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## Depth First Search

Depth First Search (DFS) searches deeper into the problem space. Breadth-first search always generates successor of the deepest unexpanded node. It uses last-in first-out stack for keeping the unexpanded nodes. More commonly, depth-first search is implemented recursively, with the recursion stack taking the place of an explicit node stack.

### Algorithm: Depth First Search

1.If the initial state is a goal state, quit and return success.
2.Otherwise, loop until success or failure is signaled.
a) Generate a state, say E, and let it be the successor of the initial state. If there is no successor, signal failure.
b) Call Depth-First Search with E as the initial state.
c) If success is returned, signal success. Otherwise continue in this loop.

• The advantage of depth-first Search is that memory requirement is only linear with respect to the search graph. This is in contrast with breadth-first search which requires more space. The reason is that the algorithm only needs to store a stack of nodes on the path from the root to the current node.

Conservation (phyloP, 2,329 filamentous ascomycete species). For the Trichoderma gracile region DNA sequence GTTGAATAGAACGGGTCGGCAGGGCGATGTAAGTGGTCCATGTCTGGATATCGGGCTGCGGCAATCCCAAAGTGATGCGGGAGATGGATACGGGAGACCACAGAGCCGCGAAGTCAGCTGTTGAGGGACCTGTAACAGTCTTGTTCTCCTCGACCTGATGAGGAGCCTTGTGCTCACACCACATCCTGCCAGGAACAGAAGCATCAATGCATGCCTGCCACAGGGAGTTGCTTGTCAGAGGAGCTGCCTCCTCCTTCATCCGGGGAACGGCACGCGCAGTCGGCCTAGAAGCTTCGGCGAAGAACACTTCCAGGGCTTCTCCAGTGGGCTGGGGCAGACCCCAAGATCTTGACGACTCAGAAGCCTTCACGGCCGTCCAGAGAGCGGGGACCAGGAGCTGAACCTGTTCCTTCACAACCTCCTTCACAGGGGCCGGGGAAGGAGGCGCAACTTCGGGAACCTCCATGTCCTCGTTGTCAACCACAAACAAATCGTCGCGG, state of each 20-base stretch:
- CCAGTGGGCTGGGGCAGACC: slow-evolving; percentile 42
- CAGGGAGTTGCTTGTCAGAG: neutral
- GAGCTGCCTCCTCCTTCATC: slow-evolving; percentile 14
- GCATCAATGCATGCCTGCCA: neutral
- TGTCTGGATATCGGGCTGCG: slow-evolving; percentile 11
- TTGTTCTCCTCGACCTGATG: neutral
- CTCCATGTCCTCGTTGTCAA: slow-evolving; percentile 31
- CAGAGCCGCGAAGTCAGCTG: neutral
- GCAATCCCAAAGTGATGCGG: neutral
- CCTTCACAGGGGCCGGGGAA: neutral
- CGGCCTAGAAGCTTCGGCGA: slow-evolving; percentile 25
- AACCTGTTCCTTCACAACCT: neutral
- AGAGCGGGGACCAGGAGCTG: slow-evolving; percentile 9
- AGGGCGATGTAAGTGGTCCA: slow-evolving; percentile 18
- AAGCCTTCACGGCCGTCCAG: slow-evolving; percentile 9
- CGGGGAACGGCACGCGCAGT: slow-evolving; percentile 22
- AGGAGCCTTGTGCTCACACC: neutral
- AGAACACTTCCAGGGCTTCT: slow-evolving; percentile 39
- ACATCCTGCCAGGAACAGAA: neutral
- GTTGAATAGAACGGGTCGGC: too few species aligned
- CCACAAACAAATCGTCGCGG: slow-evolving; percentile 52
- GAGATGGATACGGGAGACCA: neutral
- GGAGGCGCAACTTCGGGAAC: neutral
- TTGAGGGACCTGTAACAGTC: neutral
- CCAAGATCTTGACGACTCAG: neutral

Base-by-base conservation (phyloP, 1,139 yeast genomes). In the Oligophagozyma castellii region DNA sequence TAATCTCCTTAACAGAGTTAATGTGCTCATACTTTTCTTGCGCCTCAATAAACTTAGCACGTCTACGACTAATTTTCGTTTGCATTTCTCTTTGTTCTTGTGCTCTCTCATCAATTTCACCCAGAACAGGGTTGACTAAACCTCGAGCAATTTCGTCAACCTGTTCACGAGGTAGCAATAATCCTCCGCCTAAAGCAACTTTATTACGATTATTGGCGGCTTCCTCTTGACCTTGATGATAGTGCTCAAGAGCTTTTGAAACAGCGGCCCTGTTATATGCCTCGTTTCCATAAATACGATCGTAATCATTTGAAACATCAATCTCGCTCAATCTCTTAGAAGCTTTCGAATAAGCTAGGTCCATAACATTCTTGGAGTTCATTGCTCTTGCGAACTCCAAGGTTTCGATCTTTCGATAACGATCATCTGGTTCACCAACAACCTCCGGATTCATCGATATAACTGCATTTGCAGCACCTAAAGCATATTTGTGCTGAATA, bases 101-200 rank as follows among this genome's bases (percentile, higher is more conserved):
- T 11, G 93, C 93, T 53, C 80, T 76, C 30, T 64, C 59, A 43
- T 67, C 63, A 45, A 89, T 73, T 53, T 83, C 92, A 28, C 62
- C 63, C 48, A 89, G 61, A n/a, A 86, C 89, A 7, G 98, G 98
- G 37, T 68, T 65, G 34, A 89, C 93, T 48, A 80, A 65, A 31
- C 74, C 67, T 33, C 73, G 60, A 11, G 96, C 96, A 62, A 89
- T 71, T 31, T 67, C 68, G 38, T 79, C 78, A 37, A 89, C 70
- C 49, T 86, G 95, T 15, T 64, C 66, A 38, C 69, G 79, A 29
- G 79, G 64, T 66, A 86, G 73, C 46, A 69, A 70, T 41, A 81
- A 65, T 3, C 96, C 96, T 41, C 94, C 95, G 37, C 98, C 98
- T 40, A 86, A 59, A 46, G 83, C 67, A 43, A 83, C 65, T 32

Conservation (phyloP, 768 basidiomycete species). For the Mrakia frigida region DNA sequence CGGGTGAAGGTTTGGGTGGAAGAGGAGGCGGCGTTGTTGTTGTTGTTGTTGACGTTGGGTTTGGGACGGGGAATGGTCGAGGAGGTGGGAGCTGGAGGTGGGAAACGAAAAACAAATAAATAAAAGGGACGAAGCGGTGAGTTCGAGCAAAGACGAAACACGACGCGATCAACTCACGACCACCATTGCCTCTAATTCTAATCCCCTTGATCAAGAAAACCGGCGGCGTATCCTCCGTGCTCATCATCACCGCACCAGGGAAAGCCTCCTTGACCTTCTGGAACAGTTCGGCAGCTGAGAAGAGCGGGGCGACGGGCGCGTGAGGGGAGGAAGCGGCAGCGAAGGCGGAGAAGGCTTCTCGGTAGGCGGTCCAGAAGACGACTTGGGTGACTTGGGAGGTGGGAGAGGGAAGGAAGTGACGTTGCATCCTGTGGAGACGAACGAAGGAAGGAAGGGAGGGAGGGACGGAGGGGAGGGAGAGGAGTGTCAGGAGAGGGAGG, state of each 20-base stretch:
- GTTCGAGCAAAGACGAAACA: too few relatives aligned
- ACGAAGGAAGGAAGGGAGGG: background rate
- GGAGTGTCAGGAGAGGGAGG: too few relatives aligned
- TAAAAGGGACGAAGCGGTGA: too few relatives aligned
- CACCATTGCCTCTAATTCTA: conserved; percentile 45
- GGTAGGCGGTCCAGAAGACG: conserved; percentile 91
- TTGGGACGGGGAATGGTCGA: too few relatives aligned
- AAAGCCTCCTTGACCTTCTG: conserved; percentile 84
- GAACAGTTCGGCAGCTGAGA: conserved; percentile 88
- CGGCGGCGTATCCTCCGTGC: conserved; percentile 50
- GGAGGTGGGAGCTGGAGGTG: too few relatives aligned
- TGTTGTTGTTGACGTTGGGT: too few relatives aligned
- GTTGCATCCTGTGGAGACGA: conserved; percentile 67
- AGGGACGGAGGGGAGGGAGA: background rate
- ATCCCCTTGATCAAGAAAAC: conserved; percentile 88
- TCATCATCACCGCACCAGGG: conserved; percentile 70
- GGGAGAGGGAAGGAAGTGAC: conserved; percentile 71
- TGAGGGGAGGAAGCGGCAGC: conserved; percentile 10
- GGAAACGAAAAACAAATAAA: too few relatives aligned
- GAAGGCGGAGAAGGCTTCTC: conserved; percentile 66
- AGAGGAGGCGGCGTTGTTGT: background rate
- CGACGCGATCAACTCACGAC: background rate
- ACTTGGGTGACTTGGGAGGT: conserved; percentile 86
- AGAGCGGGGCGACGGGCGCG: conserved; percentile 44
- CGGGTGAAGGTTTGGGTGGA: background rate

• The time complexity of a depth-first Search to depth d is O(b^d) since it generates the same set of nodes as breadth-first search, but simply in a different order. Thus practically depth-first search is time-limited rather than space-limited.

• If depth-first search finds solution without exploring much in a path then the time and space it takes will be very less.

• The disadvantage of Depth-First Search is that there is a possibility that it may go down the left-most path forever. Even a finite graph can generate an infinite tree. One solution to this problem is to impose a cutoff depth on the search. Although the ideal cutoff is the solution depth d and this value is rarely known in advance of actually solving the problem. If the chosen cutoff depth is less than d, the algorithm will fail to find a solution, whereas if the cutoff depth is greater than d, a large price is paid in execution time, and the first solution found may not be an optimal one.

• Depth-First Search is not guaranteed to find the solution.

• And there is no guarantee to find a minimal solution, if more than one solution exists.

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